Fundamental studies of heap leaching hydrology using magnetic resonance imaging

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The recovery of mineral from ore in the heap leaching process requires the mineral to come into contact with the leaching solution. However, heap hydrology is prone to non-uniform behaviour due to the inhomogeneity of the ore particles and the heap structure. The primary aim of this thesis was therefore to develop a magnetic resonance imaging (MRI) technique which would allow for the novel non-invasive imaging of the liquid hold-up in representative laboratory-scale heap leaching systems. The ferro- and paramagnetic species in the ore were found to cause significant distortions in frequency encoded MRI acquisitions. These distortions were mitigated through the application of single point imaging techniques. Comparison with equivalent X-ray CT acquisitions, which are immune to magnetic susceptibility distortions, confirmed the accuracy of the single point acquisitions. Spin echo single point imaging (SESPI) was demonstrated to be more robust than the simple single point imaging (SPI) technique because the effect of T2 weighting on the MRI signal was less significant than that of T2*. Mapping of the gas, liquid and solid distributions in unsaturated leaching columns using SESPI allowed for the quantification of the hold-up and voidage values. These compared favourably to gravimetric measurements and literature values, thereby confirming their validity. Novel measurement of the liquid film thickness and the interfacial areas between the three phases was achieved and insight into the liquid behaviour was obtained through different flow rate experiments as well as MRI tracer experiments. Drip irrigation of the ore was considered for beds of large, fine and agglomerated ore. Liquid distribution in the fine ore closely resembled that of irrigation of clay soils whereas flow through the large ore was gravity dominated. Slumping of the agglomerated ore caused permanent limitation of the liquid distribution and the effect of flow rate changes was observed to be limited to the region below the irrigation point. In both the column and drip irrigation experiments, increases in the liquid flow rate caused small increases in the liquid hold-up in the form of new, relatively thicker rivulets, thereby improving the liquid-solid interfacial area. However it did not affect capillary held liquid volume so the effect of flow rate changes decreased as the lateral distance from the irrigation point increased. Finally, X-ray CT images of a long term ferric leach were analysed to assess the factors affecting the mineral leaching. Proximity of the mineral to the ore surface was found to be the critical factor, as only mineral located within 2 mm of the surface was recovered, though liquid distribution effects were also observed.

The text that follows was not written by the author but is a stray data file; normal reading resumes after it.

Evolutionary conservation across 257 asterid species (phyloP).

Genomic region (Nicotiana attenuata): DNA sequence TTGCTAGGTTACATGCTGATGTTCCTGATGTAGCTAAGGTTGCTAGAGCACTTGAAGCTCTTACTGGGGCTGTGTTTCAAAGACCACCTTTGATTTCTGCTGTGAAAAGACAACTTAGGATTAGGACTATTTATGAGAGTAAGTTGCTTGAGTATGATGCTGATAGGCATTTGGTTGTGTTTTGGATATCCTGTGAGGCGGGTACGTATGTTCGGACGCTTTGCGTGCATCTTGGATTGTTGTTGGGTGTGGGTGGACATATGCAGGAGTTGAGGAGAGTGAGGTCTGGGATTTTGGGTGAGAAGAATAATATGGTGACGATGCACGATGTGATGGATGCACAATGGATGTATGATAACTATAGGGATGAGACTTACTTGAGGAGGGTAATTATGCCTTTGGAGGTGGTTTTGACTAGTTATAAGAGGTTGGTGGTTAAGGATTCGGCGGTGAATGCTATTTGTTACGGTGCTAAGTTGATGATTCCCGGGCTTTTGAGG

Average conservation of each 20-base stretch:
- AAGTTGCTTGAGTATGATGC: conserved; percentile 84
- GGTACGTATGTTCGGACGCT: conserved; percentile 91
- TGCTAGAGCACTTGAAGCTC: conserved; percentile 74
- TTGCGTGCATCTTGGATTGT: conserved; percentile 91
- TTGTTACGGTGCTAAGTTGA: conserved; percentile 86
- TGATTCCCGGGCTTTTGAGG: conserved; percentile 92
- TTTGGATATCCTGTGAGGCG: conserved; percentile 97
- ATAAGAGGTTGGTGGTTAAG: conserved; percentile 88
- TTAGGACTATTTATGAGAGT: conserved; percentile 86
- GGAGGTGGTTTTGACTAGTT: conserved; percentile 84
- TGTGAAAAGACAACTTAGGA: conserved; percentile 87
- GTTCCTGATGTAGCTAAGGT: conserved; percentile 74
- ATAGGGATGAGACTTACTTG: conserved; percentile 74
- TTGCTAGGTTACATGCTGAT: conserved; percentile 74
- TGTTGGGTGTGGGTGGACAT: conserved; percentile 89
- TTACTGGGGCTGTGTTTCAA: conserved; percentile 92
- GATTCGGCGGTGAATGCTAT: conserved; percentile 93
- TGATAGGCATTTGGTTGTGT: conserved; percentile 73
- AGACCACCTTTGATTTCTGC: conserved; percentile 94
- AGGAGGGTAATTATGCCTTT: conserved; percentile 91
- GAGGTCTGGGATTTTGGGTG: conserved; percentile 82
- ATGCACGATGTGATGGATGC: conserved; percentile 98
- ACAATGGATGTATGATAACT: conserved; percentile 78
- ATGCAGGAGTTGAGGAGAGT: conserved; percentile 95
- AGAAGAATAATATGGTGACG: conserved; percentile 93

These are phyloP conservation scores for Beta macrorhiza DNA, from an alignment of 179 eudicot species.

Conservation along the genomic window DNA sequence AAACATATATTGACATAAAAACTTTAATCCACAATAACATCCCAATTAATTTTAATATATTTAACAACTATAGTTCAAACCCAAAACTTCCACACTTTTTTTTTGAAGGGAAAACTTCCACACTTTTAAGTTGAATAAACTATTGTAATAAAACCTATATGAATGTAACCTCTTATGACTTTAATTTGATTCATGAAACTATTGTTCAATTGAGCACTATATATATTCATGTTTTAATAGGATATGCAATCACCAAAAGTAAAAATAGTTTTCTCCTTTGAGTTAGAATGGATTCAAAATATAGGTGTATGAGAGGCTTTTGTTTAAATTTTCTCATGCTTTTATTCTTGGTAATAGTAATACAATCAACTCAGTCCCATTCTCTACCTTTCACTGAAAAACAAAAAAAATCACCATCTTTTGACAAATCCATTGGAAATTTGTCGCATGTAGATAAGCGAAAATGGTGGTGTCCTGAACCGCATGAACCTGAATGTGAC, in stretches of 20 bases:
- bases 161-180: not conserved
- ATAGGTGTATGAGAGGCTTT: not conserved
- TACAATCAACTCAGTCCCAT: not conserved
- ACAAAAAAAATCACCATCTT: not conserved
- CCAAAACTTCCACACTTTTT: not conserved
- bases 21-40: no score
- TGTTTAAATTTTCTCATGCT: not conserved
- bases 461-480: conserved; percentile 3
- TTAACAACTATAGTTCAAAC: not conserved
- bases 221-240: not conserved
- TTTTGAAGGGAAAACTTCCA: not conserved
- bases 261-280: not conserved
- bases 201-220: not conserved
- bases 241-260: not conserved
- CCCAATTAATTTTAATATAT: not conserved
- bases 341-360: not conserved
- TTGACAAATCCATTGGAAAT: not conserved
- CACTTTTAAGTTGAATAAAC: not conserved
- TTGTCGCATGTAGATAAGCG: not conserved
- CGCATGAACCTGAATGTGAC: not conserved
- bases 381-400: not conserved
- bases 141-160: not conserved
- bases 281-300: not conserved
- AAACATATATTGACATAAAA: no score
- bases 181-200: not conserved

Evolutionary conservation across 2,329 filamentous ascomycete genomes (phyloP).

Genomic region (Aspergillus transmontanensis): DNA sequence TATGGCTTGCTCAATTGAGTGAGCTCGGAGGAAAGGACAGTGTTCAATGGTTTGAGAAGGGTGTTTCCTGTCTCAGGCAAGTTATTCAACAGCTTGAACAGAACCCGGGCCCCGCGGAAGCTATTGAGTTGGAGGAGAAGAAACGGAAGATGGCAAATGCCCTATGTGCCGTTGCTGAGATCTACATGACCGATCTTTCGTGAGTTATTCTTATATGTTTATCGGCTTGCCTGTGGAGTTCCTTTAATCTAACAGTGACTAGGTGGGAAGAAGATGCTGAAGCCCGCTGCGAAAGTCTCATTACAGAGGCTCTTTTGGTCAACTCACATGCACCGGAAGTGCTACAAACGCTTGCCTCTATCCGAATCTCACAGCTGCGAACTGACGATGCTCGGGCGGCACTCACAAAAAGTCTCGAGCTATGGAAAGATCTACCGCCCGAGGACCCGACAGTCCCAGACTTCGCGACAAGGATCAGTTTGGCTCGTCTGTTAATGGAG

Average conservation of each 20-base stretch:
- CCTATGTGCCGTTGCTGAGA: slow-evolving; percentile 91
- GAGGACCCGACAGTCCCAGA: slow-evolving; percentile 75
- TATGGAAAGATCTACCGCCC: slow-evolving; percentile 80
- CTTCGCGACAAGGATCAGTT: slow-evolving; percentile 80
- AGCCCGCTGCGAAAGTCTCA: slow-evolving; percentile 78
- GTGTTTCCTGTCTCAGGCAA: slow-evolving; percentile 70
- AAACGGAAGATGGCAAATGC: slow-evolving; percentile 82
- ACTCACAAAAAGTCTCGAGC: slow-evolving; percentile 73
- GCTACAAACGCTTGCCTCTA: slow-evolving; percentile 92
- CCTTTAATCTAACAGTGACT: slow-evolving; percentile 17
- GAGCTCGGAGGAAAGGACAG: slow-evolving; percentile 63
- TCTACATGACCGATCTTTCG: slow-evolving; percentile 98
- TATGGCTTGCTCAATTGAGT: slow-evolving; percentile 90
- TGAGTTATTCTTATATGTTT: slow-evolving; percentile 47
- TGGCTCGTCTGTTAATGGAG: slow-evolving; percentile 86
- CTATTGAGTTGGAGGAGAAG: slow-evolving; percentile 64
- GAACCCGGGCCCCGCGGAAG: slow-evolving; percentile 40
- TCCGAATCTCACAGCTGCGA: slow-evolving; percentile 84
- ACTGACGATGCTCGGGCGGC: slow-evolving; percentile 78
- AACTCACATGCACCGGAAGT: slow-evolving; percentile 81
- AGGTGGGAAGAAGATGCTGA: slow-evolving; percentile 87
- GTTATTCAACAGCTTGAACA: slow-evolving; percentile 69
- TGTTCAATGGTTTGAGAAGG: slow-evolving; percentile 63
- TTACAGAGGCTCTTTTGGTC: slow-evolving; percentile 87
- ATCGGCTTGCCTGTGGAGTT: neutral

Sederman, Andrew
Johns, Mike
Doctor of Philosophy (PhD)
Awarding Institution
University of Cambridge